December 2002
Volume 43, Issue 13
ARVO Annual Meeting Abstract  |   December 2002
Cystoid Macular Edema After Clear Cornea Phacoemulsification
Author Affiliations & Notes
  • KA Warren MD
    Ophthalmology Kasas University Medical Center Kansas City KS
  • ML Subramanian MD
    Ophthalmology Kansas University Medical Center Kanas City KS
  • CC Davis MD
    Ophthalmology Kansas University Medical Center Kansas City KS
  • JD Hunkeler MD
    Ophthalmolgy Hunkeler Eye Center Kansas City MO
  • Footnotes
    Commercial Relationships   K.A. Warren, M.D., None; M.L. Subramanian, M.D., None; C.C. Davis, M.D., None; J.D. Hunkeler, M.D., None. Grant Identification: Kansas Lions Sight Foundation
Investigative Ophthalmology & Visual Science December 2002, Vol.43, 375. doi:
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    • Get Citation

      KA Warren MD, ML Subramanian MD, CC Davis MD, JD Hunkeler MD; Cystoid Macular Edema After Clear Cornea Phacoemulsification . Invest. Ophthalmol. Vis. Sci. 2002;43(13):375.

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      © ARVO (1962-2015); The Authors (2016-present)

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Abstract: : Purpose: To evaluate the incidence of cystoid macular edema (CME) after topical clear cornea phacoemulsification. Design: Prospective case study. Participants: Data on twenty-three (23) participants of two hundred (200) patients to be enrolled undergoing elective cataract surgery is presented. Method: Each patient must be at least 21 years of age and without evidence of preexisting CME. All patients underwent careful slit-lamp biomicroscopy to evaluate the macula for edema. Clear cornea cataract extraction with topical anesthesia by a single surgeon, and pre-operative, one-week(1), and six-week(6) fluorescein angiograms are performed in conjunction with clinical examination to assess the incidence of angiographic CME. Medical history of all patients including any present systemic disease, visual acuity, intraocular pressure, length of surgery and phacoemulsification time, any additional procedures or complications encountered during surgery, and incidence of post-operative clinical and angiographic CME was documented. Results: The average length of surgery was 9.4 minutes and the average phacoemulsification time was 56.6 seconds. At the one(1) and six(6) week follow-up, no eye revealed CME by slit-lamp biomicroscopy. Twenty-three(23) eyes at one-week and fifteen(15) eyes at six-weeks demonstrated no evidence of CME by fluorescein angiogram, and no patient reported symptoms that would suggest clinical CME at follow-up visits. Visual acuity improved for most patients (ave. 2.6 lines) and intraocular pressure was normal at each post-operative visit. Conclusion: Patients undergoing clear cornea cataract extraction with short surgery and phacoemulsification times and absence of intraoperative or post-operative complications have a very low incidence of Irvine-Gass syndrome. More patients and additional data including preexisting medical conditions, surgery and phacoemulsification times, and intraoperative complications is needed to accurately assess the incidence and predisposing factors of post-cataract extraction CME.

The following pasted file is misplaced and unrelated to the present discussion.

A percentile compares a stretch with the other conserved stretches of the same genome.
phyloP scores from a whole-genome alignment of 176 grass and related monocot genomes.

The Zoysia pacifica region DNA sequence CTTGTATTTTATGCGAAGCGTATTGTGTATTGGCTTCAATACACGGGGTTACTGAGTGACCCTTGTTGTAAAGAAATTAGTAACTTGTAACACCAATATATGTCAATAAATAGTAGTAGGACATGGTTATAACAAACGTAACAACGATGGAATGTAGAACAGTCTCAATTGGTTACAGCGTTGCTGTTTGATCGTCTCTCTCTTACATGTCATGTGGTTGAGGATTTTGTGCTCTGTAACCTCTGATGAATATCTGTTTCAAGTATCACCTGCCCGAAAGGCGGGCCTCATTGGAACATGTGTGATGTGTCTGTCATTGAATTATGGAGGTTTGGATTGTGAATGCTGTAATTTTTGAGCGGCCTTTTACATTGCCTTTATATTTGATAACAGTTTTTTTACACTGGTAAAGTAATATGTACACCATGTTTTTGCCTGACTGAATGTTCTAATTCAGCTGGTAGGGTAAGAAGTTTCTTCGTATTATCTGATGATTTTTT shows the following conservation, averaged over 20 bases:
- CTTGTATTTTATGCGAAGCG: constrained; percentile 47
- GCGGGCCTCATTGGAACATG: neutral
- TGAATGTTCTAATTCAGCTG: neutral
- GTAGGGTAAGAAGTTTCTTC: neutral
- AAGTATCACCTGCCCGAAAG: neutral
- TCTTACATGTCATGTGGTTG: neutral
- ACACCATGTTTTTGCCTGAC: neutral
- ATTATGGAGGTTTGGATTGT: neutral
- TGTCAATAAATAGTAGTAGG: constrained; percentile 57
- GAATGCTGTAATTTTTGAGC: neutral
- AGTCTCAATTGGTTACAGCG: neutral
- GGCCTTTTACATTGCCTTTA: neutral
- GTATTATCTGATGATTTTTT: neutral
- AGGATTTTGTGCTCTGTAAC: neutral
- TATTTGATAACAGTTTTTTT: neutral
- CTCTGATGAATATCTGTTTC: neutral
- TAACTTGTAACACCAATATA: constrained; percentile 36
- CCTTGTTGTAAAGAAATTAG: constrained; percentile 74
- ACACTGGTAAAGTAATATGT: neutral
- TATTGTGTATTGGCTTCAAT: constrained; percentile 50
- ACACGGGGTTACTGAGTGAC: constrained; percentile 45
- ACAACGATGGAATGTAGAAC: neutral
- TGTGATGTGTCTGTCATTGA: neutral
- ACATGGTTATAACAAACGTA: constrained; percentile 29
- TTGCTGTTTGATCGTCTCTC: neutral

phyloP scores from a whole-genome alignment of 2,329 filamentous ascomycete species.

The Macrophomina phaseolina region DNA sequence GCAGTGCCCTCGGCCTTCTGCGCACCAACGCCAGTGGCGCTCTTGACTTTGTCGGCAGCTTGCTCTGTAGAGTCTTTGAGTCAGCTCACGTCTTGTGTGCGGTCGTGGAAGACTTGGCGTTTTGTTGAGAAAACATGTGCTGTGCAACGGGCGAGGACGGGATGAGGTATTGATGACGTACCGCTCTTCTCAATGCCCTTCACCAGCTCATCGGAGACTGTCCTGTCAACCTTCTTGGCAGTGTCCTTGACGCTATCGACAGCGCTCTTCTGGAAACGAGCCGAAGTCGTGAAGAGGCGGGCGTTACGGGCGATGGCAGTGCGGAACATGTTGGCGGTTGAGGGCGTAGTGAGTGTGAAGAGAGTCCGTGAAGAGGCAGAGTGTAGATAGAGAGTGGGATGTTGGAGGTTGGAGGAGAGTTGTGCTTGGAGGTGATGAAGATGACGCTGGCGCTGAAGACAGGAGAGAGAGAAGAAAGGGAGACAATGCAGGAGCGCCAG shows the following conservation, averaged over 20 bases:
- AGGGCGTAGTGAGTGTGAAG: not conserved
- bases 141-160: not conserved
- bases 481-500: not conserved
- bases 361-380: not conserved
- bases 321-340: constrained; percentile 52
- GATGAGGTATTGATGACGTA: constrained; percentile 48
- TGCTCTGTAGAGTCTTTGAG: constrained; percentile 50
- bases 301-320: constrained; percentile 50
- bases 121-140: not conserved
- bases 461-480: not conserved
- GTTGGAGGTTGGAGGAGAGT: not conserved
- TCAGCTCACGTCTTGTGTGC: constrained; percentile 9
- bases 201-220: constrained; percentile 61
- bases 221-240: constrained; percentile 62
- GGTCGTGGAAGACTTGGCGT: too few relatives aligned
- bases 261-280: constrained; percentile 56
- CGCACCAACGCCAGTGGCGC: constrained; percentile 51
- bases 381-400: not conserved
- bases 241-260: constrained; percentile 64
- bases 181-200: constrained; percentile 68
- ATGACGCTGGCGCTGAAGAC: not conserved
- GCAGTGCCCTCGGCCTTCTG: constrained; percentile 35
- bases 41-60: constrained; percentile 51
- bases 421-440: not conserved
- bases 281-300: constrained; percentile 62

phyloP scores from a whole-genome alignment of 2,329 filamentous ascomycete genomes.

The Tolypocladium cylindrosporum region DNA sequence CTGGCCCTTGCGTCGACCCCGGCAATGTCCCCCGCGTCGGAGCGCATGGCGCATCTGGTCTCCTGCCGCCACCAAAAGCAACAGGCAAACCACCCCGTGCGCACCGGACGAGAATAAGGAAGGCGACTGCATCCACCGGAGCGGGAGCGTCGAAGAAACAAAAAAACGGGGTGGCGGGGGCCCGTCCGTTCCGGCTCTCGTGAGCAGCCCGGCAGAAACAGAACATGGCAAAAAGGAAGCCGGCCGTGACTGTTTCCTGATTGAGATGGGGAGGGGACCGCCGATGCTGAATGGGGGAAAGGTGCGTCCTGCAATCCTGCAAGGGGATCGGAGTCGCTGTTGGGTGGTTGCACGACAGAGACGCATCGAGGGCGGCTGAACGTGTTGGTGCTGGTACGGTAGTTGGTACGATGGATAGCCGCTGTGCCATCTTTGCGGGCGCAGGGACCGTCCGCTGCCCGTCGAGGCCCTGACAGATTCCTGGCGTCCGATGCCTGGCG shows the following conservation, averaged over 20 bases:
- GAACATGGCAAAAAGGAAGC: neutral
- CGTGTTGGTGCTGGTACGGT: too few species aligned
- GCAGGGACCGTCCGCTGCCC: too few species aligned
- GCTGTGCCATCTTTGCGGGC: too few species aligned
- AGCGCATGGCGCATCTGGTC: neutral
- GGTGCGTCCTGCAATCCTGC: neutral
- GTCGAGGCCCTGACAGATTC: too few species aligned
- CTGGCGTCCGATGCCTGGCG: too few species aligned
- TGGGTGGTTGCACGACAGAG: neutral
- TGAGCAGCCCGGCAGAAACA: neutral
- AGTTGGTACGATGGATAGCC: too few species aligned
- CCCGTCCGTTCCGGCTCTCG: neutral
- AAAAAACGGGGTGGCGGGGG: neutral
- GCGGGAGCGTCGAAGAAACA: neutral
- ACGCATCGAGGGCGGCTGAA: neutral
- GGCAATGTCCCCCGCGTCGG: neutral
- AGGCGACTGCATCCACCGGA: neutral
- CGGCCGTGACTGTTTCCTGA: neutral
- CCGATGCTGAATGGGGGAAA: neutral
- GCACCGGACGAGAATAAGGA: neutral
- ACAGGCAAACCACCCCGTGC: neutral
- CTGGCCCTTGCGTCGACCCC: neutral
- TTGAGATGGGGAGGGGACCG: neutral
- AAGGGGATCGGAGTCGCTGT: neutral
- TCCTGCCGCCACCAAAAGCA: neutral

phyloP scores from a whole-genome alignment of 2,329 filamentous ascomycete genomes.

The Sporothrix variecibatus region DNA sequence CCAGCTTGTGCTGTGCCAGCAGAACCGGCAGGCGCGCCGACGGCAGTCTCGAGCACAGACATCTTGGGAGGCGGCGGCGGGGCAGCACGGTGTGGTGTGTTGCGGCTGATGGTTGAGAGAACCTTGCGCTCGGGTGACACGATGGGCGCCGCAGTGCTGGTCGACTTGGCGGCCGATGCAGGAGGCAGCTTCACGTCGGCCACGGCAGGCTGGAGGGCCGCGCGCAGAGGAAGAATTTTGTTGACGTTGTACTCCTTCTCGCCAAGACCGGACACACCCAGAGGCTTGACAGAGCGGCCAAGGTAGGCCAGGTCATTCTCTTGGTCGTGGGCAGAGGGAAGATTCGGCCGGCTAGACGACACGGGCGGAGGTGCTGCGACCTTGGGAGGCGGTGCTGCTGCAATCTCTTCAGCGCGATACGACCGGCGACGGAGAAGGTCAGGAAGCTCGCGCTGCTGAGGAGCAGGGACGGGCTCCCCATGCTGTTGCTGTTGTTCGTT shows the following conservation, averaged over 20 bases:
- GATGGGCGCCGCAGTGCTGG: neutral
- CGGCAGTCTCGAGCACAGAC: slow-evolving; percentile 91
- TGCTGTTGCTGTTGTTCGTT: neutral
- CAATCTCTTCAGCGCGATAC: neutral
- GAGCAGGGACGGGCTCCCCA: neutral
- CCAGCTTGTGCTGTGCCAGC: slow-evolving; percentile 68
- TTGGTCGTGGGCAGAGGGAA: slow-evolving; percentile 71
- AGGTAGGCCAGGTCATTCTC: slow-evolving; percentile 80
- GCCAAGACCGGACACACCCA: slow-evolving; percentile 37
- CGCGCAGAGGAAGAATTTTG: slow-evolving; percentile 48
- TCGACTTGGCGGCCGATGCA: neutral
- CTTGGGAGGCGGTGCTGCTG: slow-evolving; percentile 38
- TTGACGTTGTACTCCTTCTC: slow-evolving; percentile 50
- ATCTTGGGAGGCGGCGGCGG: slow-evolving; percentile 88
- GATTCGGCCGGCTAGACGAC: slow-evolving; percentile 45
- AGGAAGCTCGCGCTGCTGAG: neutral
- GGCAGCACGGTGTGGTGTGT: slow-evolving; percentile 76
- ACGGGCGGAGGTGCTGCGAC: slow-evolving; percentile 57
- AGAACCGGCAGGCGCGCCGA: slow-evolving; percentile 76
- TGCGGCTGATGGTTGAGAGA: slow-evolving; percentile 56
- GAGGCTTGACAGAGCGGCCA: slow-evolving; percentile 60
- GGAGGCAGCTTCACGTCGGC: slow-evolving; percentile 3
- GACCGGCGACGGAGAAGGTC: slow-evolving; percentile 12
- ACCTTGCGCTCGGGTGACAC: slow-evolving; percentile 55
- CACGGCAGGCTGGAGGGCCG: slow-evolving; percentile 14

Keywords: 338 cataract • 460 macula/fovea • 354 clinical (human) or epidemiologic studies: prevalence/incidence 

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